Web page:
Several years ago, while waiting at O’Hare airport for a flight home, I noticed a dad with what I estimated to be, his 2-year old son, looking out the tall windows at the large wide body jet airliner parked at their gate. The sheer size of the jet was inspiring - but what intrigued me was the little boy who would slowly grow to become a full-sized man. And he wouldn’t grow in a random, haphazard, chaotic manner, but instead, his body would gradually increase in scale at a synchronized rate - together. Of course, we know that hormones regulate this process. That is an interesting word, regulate.
I thought of the complexity and yet, apparent simplicity of it all. Surely this was evidence of advanced planning, intricate design and great engineering. As spectacular as the airliner was, it was of no comparison to the 2-year-old.
The practice of Architecture combines aspects of problem solving and engineering with functional and aesthetic design. This manifests itself in the places we create that meet a client's particular needs and integrate many complex systems together.
Coming from this perspective, my observations of the complexity of life lead me to also see nature, and people, in terms of systems engineering, repeatable processes, and aesthetics.
Where scientists seek to understand the what and how, architects envision what could be and create. We see the need for a philosophy and methodology that underlies beauty and order, including planned ambiguities. Where it doesn't exist, we create it.
Lean / 6Sigma practices are recognized for their value in observing a process or system and employing a methodology to bring about systematic improvement. Does improvement or “order” arise from chaos? There are some works of modern art, where beauty and an abstract order have an appearance of arising from disarray. But in this, the artist has made a conscious choice to create something of value with decisions of color and material and went through steps or a process to create the art. One may happen upon a seemingly random occurrence of order or beauty, an interesting arrangement of stones left over from a stream that overflowed its banks. It is quite another thing to believe those stones might then combine to create a self-replicating system with organization and intellect, apart from an outside guiding force that acts with purpose and preference.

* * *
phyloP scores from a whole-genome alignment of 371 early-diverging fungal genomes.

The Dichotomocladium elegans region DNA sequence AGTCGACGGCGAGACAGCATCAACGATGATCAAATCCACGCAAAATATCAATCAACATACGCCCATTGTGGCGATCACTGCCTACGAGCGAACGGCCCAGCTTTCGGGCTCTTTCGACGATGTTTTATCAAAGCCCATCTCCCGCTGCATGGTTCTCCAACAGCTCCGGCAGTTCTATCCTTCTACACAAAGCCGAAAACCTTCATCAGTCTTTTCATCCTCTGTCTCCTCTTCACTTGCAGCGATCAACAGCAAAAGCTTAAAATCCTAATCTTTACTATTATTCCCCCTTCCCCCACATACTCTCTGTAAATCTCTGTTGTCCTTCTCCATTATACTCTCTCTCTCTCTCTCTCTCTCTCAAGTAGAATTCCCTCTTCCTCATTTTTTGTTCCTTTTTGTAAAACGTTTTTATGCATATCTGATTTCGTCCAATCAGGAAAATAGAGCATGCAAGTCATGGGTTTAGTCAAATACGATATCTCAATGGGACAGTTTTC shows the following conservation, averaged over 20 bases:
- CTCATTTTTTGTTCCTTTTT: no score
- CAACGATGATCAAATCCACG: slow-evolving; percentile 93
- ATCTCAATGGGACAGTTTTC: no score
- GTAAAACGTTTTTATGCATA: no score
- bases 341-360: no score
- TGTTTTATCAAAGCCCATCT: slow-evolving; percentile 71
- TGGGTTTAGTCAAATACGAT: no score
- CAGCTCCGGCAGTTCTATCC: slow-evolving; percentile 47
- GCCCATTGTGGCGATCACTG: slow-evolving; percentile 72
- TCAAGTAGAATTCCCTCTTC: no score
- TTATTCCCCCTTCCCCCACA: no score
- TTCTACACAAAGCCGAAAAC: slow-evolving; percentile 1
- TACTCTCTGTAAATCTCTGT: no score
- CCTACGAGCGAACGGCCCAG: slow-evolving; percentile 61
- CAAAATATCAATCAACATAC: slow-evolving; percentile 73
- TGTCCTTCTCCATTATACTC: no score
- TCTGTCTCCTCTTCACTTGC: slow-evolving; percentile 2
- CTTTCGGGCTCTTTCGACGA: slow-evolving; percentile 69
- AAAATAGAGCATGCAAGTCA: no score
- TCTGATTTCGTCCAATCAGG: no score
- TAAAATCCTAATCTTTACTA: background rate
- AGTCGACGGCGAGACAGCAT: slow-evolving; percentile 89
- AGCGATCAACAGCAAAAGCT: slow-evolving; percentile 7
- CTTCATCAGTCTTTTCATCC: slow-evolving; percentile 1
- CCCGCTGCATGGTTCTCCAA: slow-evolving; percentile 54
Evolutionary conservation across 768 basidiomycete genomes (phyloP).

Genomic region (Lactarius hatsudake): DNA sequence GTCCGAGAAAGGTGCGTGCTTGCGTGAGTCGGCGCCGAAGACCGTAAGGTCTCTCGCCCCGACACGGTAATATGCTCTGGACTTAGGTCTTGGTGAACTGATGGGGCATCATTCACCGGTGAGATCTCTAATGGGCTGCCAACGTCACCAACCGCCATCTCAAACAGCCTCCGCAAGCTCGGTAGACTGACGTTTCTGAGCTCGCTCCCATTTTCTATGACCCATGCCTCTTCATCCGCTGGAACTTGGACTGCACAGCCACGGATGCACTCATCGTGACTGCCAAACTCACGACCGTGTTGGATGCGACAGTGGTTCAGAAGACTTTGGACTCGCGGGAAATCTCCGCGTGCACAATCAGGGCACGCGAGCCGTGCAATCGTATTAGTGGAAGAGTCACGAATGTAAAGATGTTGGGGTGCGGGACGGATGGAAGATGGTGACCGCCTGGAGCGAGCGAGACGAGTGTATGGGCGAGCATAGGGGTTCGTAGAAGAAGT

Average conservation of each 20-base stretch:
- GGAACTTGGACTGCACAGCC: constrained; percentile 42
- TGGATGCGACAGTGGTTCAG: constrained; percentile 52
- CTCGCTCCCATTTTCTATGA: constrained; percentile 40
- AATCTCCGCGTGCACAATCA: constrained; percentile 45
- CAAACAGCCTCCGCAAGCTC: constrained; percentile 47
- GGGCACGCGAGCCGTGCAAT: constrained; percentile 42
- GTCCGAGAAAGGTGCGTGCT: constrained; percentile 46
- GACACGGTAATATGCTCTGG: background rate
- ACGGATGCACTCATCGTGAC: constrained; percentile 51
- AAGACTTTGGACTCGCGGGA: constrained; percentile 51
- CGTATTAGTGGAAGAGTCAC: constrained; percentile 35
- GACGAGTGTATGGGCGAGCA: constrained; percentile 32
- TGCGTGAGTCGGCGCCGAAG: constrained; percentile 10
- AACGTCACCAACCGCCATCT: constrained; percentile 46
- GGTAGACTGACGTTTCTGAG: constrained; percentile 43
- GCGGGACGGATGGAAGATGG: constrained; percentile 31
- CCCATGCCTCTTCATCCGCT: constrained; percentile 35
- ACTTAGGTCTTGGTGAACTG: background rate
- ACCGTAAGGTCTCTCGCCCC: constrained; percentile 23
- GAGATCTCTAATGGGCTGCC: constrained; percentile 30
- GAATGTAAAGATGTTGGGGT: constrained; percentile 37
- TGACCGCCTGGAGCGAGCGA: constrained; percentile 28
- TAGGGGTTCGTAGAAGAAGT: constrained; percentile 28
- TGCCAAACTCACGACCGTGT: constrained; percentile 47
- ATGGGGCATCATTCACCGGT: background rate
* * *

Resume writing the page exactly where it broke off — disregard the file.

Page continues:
Going back to the 2-year-old, people exhibit many of the characteristics and features design professionals imbue into the structures we’re designing. I'll apologize up front for the inadequacies of the descriptions - but you'll get the idea!
- Systems integration – our bodies have a nervous system along with cardiovascular and muscular systems, to name a few. These comprise parts of an interrelated and interdependent whole - "us".
- Regulation - the body holds temperature and works to mend and keep itself in tune. As noted with the little boy, hormones control our development through growth and maturity as well as ordering the activity of many organs.
- Security systems - reflexes protect us when touching something hot; adrenalin enables a heightened response in fight-or-flight situations; white blood cells know to attack bacteria and other “intruders”.
- Intelligence: the ability to reason, learn and adapt - to see that 2 +2 equals 4 and the implications of that truth.
- Creativity along with imagination and wonder.
- Personality, character, the desire for fairness and justice, and higher yet - love.
- Conscience – more than just raw data, but an internal reasoning system that parses between competing ideas, and as CS Lewis noted, with awareness of a "force" outside of us that often impresses on us to do that which we sometimes don’t want to – because it is “right”.
- Information. The AEC profession is just beginning to probe the possibilities of embedding data in building models and building systems themselves. On a much higher level, human DNA includes about 600,000 pages of information which are the "blueprints" for one of us. It also is the processing machine guiding the development of new, self-sustaining beings combining characteristics of the parents with design, data, and programming.
At present, we are nowhere close to where two buildings can have sex with each other and make another building. When we can do that, we’re good!